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Yield signs replace stop signs at passive railroad crossings

Yield signs replace stop signs at passive railroad crossings

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Yielding to stop

A vehicle slows Thursday as it passes a yield sign near railroad tracks northeast of Filer. Stop signs at passive railroad crossings — crossings without warning lights or mechanical arms — are being replaced with yield signs across the state.

TWIN FALLS — Highway district directors across the state are shaking their heads over a letter sent from railroads notifying them that the once-mandatory stop signs at passive railroad crossings are a thing of the past.

The change comes as Idaho complies with national standards set in the Manual on Uniform Traffic Control Devices, published by the Federal Highway Administration. The old law that required stop signs at all passive crossings — those without mechanical arms or flashing lights — was repealed during the 2019 legislative session, said Adam Rush, spokesman for the Idaho Transportation Department.

Although the logic may seem counterintuitive, Rush said, a national study found drivers are more likely to collide with a train at a traditional red stop sign than at a silver and red yield sign.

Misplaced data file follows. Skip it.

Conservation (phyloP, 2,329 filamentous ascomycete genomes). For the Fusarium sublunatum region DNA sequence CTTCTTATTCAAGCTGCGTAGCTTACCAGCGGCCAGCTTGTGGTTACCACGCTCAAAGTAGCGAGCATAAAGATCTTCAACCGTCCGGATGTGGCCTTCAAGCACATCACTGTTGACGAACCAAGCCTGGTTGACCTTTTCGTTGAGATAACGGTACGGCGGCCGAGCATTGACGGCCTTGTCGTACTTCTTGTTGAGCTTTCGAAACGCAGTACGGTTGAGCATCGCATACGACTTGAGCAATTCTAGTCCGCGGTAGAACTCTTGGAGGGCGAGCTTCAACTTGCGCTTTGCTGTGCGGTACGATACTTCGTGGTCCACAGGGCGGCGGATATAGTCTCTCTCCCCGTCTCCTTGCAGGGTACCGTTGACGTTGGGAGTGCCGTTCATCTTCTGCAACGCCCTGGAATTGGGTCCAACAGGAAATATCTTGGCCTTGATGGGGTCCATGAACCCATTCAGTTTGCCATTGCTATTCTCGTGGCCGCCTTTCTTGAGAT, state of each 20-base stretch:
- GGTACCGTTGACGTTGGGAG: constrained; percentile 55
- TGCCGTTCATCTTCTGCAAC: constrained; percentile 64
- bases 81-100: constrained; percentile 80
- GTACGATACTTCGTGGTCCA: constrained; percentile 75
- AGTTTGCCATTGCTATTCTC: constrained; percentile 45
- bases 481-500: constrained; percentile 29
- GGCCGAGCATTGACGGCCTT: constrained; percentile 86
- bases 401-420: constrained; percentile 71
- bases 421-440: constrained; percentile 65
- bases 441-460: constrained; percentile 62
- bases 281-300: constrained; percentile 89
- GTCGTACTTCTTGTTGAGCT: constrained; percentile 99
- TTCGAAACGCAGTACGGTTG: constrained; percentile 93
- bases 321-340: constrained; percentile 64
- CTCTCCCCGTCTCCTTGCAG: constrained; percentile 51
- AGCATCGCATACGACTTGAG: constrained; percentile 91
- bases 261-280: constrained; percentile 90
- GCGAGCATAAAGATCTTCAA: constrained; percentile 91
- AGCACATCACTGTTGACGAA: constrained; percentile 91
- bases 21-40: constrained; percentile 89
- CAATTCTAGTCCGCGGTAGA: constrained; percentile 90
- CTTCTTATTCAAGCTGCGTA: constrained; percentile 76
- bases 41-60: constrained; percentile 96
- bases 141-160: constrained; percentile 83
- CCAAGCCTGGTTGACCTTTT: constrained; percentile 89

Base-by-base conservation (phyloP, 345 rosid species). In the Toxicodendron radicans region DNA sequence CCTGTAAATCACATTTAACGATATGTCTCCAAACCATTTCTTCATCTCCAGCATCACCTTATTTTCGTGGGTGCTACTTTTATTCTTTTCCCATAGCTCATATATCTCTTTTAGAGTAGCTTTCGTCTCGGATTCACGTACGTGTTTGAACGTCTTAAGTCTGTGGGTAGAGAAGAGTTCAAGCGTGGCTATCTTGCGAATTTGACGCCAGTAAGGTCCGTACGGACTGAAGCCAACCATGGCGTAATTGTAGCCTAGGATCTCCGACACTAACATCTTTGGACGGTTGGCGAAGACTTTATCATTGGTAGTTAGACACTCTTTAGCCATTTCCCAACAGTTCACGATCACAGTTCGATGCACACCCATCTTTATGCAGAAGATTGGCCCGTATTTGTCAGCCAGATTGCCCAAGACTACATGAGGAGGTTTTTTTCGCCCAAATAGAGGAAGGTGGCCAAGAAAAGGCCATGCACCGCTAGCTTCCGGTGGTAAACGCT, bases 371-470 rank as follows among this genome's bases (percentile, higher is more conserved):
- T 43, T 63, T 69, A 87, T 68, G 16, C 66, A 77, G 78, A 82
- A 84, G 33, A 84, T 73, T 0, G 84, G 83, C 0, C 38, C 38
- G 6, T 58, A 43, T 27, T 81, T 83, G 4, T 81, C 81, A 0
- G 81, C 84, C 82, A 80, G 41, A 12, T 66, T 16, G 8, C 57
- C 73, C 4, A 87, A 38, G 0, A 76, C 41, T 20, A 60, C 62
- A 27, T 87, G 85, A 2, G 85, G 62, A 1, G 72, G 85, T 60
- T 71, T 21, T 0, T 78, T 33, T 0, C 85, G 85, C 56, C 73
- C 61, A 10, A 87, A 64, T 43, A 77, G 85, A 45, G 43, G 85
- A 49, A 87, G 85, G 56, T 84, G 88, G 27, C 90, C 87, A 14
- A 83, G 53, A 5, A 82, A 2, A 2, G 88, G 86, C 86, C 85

Kansas-based Watco Cos. owns Eastern Idaho Railroad, Boise Valley Railroad and 41 others in the U.S. and Canada. Eastern Idaho Railroad runs through the Magic Valley.

The statewide push to repeal the old stop-sign law “did not come from the railroad,” Watco spokeswoman Tracy Vanbecelaere said Thursday.

“Our biggest priority is safety,” Vanbecelaere said. “We prefer stop signs as a precaution.”

Darrin Price, manager of the Eastern Idaho Railroad’s Twin Falls district, said his crews have made the switch in parts of the county.

“We are doing it as we come across the crossing,” Price said.

The switch is to be completed by the end of the year, he said.

Railroads are responsible for replacing existing stop signs with yield signs at the crossings because the signs are on railroad easements, Twin Falls Highway District Director Brian Lancaster said.

Yielding to stop

Traffic at passive railroad crossings is now controlled by yield signs instead of stop signs.

If a highway district disagrees with the removal of a stop sign at a particular crossing, Lancaster said, the agency must present an engineering study that backs its request for the stop sign’s return.

Ada County Highway District protested the removal of several stop signs that were not on the railroad’s easement and were the responsibility of the district, spokeswoman Natalie Shaver told the Times-News.

“We protested to (the railroad) and the ITD about the removal without our authorization,” Shaver wrote in an email. “We had them cease removing stop signs and had them replace the ones they removed.”

The highway district is protesting other “removals,” she said.

“There is a required engineering study we must perform at each location and that is being done inhouse,” Shaver said. “Our cost is staff time and delay to other projects.”

"Our biggest priority is safety. We prefer stop signs as a precaution."

Tracy Vanbecelaere, spokeswoman for Watco Cos., parent company of Eastern Idaho Railroad


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